“I’ll get up at 4am, clean the house and pack”, she says a little too confidently, as she settles into bed beside me. We both know this is a lie. Inevitably, we awaken at 6.30am, with 20 minutes before we’ll definitely be too late to leave the house. Her sleepy neighbourhood awakening to her sweet dulcet tones, drifting softly around the cul-de-sac in unison with the early morning birdsong, as she shrieks: “I CAN’T SHUT MY BAG”. Bliss.
We set off 10 minutes late, but luckily only get stuck in an hour long traffic jam, so no reason to panic. We arrive sweaty and unprepared, but saunter around the airport bars like we intend to spend the week there. Gin at 9am will do that to you. Our flight leaves at 10.55, at 10.45 we order another drink only to discover in horror that our flight is on the last call. Down it. RUN.
Once aground, I arrogantly assume that I will be able to navigate the German transportation system without hitch, but fall at the first hurdle, unable to decipher a) German or b) the minuscule map that flashes up on the tiny screen for seconds at a time, offered presumably only to mock ignorant foreign tourists (we have a map, look, but we’re not going to show it to you)… I cower, admit defeat and we get a taxi.
Despite our best efforts to arrive at the apartment we have booked, the taxi driver helpfully drops us off at the Hamburg branch of Eon, laughing and exclaiming “EON!” and charging us 20 euros for the privilege. And I was so sure my year 9 German speaking expertise would get us through the week.
We seem to have crumbled so soon. Where did it all go wrong?
Concerned everyone thinks we’re a couple, Jemma exclaims “WE’LL HAVE TO SLEEP TOP TO TAIL” just to make sure the owner of the apartment and his two infant daughters don’t get the wrong idea. We all crowd into 2 small rooms, which apparently require an inexplicably long, awkward welcome demonstration, as I struggle desperately to remember any sort of greeting in German, Hello? Ah yes, it was “Hallo” I conveniently remember, after they have retreated upstairs.
We land precariously amongst swathes of German joggers, barely succeeding in dodging the cyclists on the not-so-clearly marked cycle paths. We wander carelessly in this direction and that, stopping at various bars on the way, convinced we are “heading into town”, convinced also we are able to navigate our way back, despite the drinks we definitely didn’t down in the airport, on the plane, on the way to wherever we are now. Is this Hamburg?
We end up at an Italian restaurant, keen to taste the local cuisine. When in Rome. The restaurant is definitely not in the centre of Hamburg, but we’re sure it’s somewhere near. Jemma somehow manages to charm the waiter into thinking we’re drunk enough to write down the address of our apartment on a napkin for him. We’re not. Jemma draws a smiley face on the napkin and hands it back. He offers us 4 shots of Grappa for our troubles. We accept graciously, amid looks of disgust from the Manager, as he pretends to ignore my attempts to climb a nearby lamppost.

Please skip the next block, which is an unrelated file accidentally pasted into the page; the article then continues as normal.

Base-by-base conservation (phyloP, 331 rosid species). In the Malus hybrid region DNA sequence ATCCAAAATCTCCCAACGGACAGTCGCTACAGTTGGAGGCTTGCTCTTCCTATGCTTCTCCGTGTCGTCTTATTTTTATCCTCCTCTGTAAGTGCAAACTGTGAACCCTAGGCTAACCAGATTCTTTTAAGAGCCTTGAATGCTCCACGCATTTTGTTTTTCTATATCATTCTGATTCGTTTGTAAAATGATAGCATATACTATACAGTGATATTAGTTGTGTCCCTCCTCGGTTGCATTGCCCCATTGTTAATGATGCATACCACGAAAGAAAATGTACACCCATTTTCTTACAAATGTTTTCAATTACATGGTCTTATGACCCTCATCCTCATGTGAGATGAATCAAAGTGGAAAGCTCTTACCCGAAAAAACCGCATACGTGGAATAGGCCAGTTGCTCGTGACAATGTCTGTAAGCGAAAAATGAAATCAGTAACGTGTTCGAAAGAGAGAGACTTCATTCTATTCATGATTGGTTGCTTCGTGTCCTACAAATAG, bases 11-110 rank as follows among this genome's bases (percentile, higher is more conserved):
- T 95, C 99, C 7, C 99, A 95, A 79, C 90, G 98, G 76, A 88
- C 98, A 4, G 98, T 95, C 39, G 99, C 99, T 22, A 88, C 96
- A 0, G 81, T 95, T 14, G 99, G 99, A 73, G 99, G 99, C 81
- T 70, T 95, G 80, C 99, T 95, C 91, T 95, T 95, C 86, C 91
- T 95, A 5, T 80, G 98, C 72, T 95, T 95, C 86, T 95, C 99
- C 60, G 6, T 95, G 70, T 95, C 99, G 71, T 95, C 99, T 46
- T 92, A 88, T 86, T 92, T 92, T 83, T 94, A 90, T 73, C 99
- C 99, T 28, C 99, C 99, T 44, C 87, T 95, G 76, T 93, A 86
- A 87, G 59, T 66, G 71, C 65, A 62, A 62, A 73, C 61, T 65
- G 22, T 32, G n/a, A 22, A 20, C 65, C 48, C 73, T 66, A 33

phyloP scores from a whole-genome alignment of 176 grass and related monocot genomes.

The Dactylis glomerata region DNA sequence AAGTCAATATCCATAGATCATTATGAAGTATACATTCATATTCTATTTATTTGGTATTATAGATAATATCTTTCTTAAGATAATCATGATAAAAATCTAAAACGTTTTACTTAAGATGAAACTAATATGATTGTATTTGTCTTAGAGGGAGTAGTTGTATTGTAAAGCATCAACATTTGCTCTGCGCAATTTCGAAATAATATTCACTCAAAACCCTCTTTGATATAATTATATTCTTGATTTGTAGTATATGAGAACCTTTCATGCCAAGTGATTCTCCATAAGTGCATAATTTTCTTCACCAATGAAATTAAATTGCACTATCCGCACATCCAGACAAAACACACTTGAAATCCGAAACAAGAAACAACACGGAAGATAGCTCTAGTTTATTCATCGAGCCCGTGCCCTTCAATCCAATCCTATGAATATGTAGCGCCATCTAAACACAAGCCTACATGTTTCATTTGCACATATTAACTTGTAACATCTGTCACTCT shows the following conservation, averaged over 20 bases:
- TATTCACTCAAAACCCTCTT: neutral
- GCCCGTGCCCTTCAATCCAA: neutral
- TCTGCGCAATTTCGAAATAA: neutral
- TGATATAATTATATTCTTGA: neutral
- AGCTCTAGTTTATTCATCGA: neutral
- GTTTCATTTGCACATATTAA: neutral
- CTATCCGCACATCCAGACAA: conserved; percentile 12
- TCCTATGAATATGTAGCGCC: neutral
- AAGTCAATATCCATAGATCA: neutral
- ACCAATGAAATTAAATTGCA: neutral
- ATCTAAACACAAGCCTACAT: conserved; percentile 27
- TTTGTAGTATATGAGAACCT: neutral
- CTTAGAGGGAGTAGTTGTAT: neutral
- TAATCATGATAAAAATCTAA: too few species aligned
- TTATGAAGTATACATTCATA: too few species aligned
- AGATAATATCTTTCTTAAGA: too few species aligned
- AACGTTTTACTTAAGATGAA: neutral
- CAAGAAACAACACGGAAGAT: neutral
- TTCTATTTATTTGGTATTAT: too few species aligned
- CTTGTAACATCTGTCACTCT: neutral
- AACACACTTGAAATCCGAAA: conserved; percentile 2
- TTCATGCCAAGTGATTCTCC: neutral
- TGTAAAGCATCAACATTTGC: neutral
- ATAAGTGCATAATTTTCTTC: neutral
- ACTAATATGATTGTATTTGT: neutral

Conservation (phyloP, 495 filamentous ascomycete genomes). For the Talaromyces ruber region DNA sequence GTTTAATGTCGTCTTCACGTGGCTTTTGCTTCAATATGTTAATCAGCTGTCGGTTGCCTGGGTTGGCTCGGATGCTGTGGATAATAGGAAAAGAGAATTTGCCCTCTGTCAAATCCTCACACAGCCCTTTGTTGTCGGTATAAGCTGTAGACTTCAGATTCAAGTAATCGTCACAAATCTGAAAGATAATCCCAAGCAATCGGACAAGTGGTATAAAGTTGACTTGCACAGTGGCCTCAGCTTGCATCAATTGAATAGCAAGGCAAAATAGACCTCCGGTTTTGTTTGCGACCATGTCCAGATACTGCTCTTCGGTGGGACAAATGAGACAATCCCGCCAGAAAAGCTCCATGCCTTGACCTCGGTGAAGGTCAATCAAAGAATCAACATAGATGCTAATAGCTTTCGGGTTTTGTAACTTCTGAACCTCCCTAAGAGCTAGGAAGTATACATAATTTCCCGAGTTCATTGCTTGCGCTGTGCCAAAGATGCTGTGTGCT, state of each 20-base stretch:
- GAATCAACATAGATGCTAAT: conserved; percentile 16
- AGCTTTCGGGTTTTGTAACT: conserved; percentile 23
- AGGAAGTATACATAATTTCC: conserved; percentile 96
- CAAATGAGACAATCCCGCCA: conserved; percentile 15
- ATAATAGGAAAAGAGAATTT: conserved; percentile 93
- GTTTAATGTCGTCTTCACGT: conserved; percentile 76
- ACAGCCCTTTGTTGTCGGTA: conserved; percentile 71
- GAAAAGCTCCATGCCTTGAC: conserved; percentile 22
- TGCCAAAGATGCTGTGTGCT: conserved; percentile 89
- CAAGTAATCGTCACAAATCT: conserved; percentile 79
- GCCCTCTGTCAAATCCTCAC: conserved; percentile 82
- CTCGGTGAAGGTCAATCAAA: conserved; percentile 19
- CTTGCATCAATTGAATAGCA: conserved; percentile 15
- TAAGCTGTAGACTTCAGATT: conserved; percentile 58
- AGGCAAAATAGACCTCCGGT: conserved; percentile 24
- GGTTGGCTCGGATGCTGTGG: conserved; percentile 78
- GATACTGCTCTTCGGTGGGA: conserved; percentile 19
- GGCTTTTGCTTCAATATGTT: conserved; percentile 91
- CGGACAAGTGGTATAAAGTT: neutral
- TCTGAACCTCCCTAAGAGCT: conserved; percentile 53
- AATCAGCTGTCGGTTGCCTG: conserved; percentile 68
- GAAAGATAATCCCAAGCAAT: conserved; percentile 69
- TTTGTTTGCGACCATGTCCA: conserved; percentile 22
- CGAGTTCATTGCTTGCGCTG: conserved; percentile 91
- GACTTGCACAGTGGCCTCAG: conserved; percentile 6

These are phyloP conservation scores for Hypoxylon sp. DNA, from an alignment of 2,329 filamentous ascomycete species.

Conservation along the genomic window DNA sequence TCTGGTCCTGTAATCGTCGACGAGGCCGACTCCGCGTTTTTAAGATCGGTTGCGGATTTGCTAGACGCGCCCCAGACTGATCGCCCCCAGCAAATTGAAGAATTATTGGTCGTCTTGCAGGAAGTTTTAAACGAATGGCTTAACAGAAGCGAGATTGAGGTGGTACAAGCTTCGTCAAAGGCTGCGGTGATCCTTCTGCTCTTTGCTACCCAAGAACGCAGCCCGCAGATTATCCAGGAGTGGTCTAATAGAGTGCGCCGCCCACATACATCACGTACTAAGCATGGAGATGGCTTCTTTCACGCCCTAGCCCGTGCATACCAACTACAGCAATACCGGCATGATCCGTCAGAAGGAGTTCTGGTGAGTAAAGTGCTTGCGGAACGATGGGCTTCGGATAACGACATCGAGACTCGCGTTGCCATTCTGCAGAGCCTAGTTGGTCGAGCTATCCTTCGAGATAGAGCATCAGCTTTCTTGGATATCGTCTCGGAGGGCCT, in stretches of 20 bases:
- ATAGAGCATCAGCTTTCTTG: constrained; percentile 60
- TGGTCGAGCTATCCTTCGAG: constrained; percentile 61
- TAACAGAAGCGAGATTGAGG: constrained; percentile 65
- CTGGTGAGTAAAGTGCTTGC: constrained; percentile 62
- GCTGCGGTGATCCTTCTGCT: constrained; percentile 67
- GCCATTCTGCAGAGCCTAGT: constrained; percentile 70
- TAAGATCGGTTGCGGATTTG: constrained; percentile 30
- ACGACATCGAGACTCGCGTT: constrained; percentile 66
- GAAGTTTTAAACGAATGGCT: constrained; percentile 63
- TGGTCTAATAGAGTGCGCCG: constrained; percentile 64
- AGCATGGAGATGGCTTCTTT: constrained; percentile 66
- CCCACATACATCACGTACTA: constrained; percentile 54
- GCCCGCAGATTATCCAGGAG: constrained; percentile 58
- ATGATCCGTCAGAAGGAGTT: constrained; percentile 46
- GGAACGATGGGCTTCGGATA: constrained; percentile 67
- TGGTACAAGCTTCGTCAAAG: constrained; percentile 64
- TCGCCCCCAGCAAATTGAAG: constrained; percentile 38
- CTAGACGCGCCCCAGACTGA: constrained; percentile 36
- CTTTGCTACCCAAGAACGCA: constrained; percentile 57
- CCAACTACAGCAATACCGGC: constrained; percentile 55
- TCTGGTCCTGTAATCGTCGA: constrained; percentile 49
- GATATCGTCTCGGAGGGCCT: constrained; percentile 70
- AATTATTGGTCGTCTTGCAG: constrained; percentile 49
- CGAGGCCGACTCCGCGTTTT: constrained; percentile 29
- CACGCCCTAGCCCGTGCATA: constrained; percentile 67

And then we’re off again, loose on the streets of Hamburg, weaving expertly into the exact paths of every jogger and cyclist we pass. There are literally millions of them. Coming from every direction. We’re not sure if it’s some sort of joke. Occasionally, we admit defeat and start to run alongside them, but we never manage to keep up with them for long. We’re not yet sure if we’re lost or not, but we’re soon to discover we are.
Cleverly, we have decided to navigate our way back to the apartment using a huge radio tower, that stands on a threatening pedestal above what we assume is the city we’re yet to find. But strangely, every time we move, so too does the tower, leaving us both flabbergasted and undeniably lost. Luckily, we find a nearby Frenchman, who insists on informing us of his woes regarding the British Monarchy and repeatedly insisting that the lake we are standing next to is indeed not a lake. It’s a great comedy act, but it doesn’t help us find our way home. We resort to just stumbling helplessly around the lake (which is definitely not a lake) until we inevitably happen upon our apartment. Unless of course, there are two lakes, and we are wandering aimlessly around the wrong one.
After several near death experiences involving both joggers and cyclists, but fortunately no further French men, we arrive back at the apartment. To our horror, it is 6pm. We stumble inside, intent on “charging our phones”, which of course, translates into passing out until morning.
Each day we awaken, convinced we aren’t going to start drinking as early. Only to discover the opposite is true some minutes later. Somehow, we manage to arrive at the gig, with a pretzel, no bag and minutes to spare. The crowd seems inexplicably both silent and still, we struggle to fit in. Silence, nor stillness, never was our forte. After the gig, we fall carelessly onto a train travelling to a place I barely remember the name of, and would mostly like to forget. The bars are meat markets. Are we in Hamburg now? At one point I spend at least 10 minutes talking to a man in a bar in a language I’m sure has at least some roots in German, only to discover he’s from Manchester. So long as we all know where we stand.
The next day, I can’t help but dribble all over myself as I struggle to remain conscious, while Jemma helpfully chortles down the phone: “Twiggy’s dribbling, Dad”. What does she expect from a woman who is made up almost entirely of alcohol and is weakly emitting green as a skin colour. It’s a wonder I’m even vertical.
The week progresses in a similar theme, until 4am on Saturday arrives, bringing with it 4 taxis we may or may not have accidentally ordered. We surreptitiously slide into the one with “Ruff taxis” printed across the bonnet, ducking down under the windows, pretending not to see the others. Ruff taxi for 2. Seems accurate enough.
We never did find Hamburg.